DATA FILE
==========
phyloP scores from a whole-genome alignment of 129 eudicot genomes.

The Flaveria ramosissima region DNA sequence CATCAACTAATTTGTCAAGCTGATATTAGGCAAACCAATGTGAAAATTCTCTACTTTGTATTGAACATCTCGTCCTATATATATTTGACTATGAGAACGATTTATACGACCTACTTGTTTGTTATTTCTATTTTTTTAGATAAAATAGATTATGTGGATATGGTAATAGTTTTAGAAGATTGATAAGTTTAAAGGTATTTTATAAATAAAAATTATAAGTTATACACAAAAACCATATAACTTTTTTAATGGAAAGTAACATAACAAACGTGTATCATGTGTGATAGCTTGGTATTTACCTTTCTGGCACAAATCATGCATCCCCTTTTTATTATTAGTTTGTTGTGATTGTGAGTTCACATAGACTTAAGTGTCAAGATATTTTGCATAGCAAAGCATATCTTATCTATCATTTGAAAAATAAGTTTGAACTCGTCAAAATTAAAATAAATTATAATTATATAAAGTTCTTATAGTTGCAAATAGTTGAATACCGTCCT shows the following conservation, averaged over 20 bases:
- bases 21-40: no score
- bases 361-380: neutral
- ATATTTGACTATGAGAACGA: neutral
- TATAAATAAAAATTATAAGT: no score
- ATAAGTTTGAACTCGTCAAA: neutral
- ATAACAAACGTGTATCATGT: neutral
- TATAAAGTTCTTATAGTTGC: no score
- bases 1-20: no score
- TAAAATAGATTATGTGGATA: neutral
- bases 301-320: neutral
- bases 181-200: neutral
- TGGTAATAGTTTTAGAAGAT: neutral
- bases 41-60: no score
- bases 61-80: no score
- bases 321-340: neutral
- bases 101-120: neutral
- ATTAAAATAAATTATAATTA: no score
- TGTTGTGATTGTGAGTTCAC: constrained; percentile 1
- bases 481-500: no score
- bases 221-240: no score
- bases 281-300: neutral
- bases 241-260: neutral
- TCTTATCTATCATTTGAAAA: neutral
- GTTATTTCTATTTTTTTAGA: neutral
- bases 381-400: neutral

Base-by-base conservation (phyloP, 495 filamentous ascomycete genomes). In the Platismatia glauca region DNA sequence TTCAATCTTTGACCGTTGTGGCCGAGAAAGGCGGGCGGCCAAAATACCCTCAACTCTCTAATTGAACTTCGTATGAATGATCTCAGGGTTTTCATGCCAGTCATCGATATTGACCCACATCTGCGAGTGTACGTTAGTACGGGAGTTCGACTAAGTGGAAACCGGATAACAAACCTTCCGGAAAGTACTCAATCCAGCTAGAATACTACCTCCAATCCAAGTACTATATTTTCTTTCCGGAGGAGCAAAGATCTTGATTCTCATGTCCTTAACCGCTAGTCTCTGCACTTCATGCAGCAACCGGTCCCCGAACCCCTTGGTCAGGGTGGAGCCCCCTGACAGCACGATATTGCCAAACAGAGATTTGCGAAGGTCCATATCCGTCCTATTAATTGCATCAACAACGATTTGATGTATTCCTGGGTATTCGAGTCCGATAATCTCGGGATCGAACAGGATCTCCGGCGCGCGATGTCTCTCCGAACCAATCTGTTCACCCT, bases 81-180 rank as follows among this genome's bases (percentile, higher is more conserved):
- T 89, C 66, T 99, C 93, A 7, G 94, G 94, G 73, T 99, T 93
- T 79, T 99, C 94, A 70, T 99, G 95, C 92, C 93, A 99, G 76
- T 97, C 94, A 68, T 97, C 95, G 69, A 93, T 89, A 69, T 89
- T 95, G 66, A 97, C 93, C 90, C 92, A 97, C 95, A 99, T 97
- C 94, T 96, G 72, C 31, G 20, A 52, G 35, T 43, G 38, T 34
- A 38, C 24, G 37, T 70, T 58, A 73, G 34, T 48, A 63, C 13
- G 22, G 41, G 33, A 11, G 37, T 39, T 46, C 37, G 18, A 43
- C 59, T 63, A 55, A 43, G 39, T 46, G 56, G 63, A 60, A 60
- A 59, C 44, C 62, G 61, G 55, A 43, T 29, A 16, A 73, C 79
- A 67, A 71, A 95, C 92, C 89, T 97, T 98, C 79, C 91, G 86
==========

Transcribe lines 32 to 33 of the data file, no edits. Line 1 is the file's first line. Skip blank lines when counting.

- T 95, G 66, A 97, C 93, C 90, C 92, A 97, C 95, A 99, T 97
- C 94, T 96, G 72, C 31, G 20, A 52, G 35, T 43, G 38, T 34